At this point, the lender will do a hard credit pull and make a decision — and you’ll possibly receive an answer within seconds. If you are approved, review the terms carefully and ask questions if you don’t understand how much you’ll pay each month, what the fees are and when you’ll get access to the loan funds.

6. Make payments and track your progress

Once you sign your final documents, you’ll begin making your monthly payments. Most credit-builder lenders set up automatic payments through your bank so you don’t miss a payment. If the lender offers a mobile app or online tracking option, use that to stay on top of your payment progress.

After you make payments for a few months, start tracking your credit score progress. Ask your lender if it offers a free credit monitoring service and enroll in it so you can keep watch for movement in your scores.

What a credit-builder loan is

A credit builder loan is a special type designed to give individuals with no credit history or a poor credit score a chance to prove they’re creditworthy before receiving any loan funds. To receive the borrowed money, you must make all the scheduled payments first. The lender holds the total loan amount in a secured account until the loan is paid off.

Every payment you make on a credit-builder loan is reported to credit agencies, and over time the payments can help boost a bad score or help you build a credit score if you don’t have one. Once you’ve made all the payments, you’ve built a satisfactory history with the lender and can access the full amount you borrowed.

How credit-builder loans work

Credit-builder loans work in reverse of traditional loans. You make payments before you receive your funds, versus receiving funds and making payments like you would with other loan types.

The lender sets aside the amount you’re approved for in a secure savings account, and you pay monthly towards this sum. Depending on the lender, interest and how your funds are paid out will vary.

  • You pay interest with each monthly installment, and the payment minus interest is released into your personal savings account.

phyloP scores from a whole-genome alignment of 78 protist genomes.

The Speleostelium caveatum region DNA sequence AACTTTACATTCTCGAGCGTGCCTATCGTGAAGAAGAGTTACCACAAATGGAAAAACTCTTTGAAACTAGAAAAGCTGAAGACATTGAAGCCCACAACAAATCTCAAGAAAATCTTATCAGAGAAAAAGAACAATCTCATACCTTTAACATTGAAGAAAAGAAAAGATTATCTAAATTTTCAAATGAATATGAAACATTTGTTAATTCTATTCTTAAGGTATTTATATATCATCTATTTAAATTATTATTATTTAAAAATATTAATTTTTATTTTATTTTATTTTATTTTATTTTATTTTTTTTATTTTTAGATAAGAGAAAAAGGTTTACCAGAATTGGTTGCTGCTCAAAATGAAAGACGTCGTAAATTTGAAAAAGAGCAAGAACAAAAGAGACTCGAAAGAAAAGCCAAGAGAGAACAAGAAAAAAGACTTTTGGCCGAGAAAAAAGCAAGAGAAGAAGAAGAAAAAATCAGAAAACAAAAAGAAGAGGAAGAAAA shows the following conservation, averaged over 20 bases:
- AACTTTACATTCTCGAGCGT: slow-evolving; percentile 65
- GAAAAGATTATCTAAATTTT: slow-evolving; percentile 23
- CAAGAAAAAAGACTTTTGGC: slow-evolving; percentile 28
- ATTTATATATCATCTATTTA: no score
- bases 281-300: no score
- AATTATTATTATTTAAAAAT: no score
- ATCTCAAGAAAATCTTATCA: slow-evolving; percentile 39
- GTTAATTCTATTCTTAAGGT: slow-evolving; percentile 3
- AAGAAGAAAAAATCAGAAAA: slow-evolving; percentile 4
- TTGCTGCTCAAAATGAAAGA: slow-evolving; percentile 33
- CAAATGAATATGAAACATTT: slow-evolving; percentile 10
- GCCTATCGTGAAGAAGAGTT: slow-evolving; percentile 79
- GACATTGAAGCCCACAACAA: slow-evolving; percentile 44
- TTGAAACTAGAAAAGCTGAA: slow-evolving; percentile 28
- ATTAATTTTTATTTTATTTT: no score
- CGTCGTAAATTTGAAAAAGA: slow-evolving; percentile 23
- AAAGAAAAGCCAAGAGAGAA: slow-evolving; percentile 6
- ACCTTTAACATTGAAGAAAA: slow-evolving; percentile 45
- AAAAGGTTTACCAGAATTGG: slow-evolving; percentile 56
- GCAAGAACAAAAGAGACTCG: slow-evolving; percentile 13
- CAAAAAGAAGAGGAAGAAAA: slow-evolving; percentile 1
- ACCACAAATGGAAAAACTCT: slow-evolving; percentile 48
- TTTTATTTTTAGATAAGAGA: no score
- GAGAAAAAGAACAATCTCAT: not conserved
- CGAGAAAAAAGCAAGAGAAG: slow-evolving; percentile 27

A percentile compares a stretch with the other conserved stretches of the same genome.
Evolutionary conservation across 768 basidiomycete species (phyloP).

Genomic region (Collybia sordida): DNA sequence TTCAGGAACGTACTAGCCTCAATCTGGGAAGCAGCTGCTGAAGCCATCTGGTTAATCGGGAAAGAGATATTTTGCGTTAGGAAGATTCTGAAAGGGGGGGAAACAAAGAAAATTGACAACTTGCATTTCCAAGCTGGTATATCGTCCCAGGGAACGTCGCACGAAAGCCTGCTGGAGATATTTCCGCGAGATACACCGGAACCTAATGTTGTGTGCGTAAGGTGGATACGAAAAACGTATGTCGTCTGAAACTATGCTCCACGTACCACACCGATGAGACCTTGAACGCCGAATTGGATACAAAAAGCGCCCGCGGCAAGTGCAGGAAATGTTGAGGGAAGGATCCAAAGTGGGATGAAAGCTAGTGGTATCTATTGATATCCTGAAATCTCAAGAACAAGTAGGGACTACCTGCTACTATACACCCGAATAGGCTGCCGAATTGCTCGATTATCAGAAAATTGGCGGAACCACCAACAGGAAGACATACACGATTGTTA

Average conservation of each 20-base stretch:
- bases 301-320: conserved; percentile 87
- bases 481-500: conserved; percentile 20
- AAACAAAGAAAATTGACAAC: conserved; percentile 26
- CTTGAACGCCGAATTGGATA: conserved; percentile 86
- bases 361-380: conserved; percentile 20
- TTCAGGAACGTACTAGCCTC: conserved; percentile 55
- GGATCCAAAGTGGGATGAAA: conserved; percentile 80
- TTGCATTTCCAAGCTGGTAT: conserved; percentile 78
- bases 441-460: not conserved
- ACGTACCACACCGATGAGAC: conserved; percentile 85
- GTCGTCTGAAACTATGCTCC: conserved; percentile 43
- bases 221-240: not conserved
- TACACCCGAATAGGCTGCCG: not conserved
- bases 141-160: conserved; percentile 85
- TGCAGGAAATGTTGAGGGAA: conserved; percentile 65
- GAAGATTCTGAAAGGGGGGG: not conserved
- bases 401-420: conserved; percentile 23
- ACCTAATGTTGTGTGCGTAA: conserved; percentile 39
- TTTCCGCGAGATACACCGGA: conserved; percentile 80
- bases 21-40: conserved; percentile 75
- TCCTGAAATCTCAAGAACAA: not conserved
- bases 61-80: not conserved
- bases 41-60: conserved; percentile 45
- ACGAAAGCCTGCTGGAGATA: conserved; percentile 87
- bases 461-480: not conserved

• Once you have fully repaid the loan, the funds are fully released minus any interest and fees.

Each payment you make is reported to at least one of the main three credit bureaus, which may boost your current score or give you the credit history to produce a score if you don’t already have one.

Who a credit-builder loan is for

People new to credit, like recent high school or college graduates, may benefit from a credit-builder loan to help develop a credit score. Borrowers who haven’t used debt may also see a bump in their scores after making credit-builder loan payments.

A 2020 Consumer Financial Protection Bureau (CFPB) study found that people without any debt received the biggest credit score benefit from a credit-builder loan. Participants in the study saw 60-point improvements in their scores versus borrowers who had existing debt.

Nearly one in four consumers in the study who had no score increased the likelihood of having one using a credit-builder loan. However, this type of loan may hurt borrowers with current debt — the study showed a score drop among those participants.

Once you have a credit score you can apply for other credit products to help you along your financial journey, whether it be a credit card, personal loan or even a mortgage. But a credit score is important for more than just financing purchases — you may be required to have a good credit score to land an apartment, get a good insurance rate and in some cases it can make getting onto a utility account easier.

When to avoid a credit-builder loan

If you are in a crisis and need emergency funding, a credit-builder loan will not help. Because the funds are disbursed slowly and are only what you pay into them, they won’t be able to help in a pinch.

Instead, you should research emergency loan options and alternatives. While an emergency loan can be an easy solution if you qualify, they can also be expensive — nonprofits and negotiation may save you some cash and help you through.

The bottom line

A credit-builder loan can be a helpful tool to build or improve your credit score. However, because you don’t receive all the funds until you’ve made all the payments, it’s important to pick an amount that won’t squeeze your budget. A credit-builder loan can be a steppingstone towards a stronger financial future if used responsibly.